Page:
At this point the female(s) are best-removed for their own safety while the male can be left in place to tend the eggs. Incubation is temperature-dependant to an extent but normally 10-17 days, and once the eggs have hatched the male can also be removed as he will prey on fry given the opportunity.

The fry settle directly onto the substrate with no pelagic larval phase as in some other gobies, and are large enough to accept Artemia nauplii or similarly-sized live foods immediately.

NotesTop ↑

This species is sometimes traded as C. eremius ‘gold’ or ‘gold desert goby’, but both names appear to refer to the natural form of the species.

The genus Chlamydogobius currently contains 6 described species, of which the relatively widespread C. ranunculus is also known in the aquarium hobby.

The grouping is often included in the subfamily Gobionellinae alongside genera such as BrachygobiusMugilogobiusPseudogobiopsisRhinogobiusSchismatogobius, and Stigmatogobius.


  1. Allen, G. R., H. Midgley, and M. Allen, 2002 - CSIRO: i-xiv + 1-394
    Field guide to the freshwater fishes of Australia.
  2. Symons, N., P. A. Svensson, and B. B. M. Wong, 2011 - PLoS ONE 6(6): e20576
    Do Male Desert Gobies Compromise Offspring Care to Attract Additional Mating Opportunities?
  3. Thompson, G. G., and P. C. Withers, 2002 - Comparative Biochemistry and Physiology Part A: Molecular & Integrative Physiology 131(4): 8717-879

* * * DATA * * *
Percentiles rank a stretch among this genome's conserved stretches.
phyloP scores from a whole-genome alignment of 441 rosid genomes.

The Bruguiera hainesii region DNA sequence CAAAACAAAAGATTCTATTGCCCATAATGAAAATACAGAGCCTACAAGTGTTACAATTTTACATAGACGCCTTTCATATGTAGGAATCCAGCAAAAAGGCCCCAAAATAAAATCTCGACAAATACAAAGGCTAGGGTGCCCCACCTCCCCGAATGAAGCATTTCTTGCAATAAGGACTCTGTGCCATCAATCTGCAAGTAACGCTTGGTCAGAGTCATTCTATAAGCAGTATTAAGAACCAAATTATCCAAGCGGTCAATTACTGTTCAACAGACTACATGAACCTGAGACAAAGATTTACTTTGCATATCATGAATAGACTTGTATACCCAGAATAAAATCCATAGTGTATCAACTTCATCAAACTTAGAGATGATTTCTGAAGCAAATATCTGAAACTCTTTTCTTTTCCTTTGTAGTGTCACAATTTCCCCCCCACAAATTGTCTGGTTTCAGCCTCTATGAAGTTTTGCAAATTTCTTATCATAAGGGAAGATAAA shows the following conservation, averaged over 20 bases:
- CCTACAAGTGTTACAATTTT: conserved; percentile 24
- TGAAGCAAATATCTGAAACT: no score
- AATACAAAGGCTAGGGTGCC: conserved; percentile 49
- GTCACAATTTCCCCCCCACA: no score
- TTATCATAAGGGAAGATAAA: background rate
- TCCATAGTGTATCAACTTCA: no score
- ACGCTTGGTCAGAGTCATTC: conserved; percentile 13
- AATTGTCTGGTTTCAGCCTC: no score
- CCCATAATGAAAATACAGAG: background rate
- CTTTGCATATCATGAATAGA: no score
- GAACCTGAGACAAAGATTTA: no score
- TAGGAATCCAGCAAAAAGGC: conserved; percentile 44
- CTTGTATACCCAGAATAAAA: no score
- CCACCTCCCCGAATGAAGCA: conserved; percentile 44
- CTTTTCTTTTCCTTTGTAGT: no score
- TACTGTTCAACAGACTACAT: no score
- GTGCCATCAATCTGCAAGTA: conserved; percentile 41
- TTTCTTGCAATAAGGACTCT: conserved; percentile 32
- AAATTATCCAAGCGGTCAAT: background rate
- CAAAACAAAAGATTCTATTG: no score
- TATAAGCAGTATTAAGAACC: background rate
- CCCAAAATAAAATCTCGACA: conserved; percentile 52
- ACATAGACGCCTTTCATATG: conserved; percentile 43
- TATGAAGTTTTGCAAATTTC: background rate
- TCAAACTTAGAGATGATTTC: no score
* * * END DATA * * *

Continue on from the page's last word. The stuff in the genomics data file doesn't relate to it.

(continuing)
Aerial and aquatic respiration of the Australian desert goby, Chlamydogobius eremius.

One Response to “Chlamydogobius eremius – Desert Goby (Gobius eremius)”

  • Lisa T

    I currently have 3 remaining female gobies from a batch of eggs hatched Dec 2013, originally it was only 4 females and 1 male that grew to adulthood but a the male and a female died a few weeks ago. Sine then I have noticed 1 of the remaining females has gradually changed in colour and has taken on the appearance of a male and is now darker in the fins but not quite as vibrant blue as a male would be and without the white trim. She looks very different to the other two females who are still of a pale mottled sandy colour.
    I’m sure she is still physiologically a female but is it possible for a female goby can transform to ‘appear’ like a male?
    ..and has there been any record of this happening?
    Can supply photo if needed.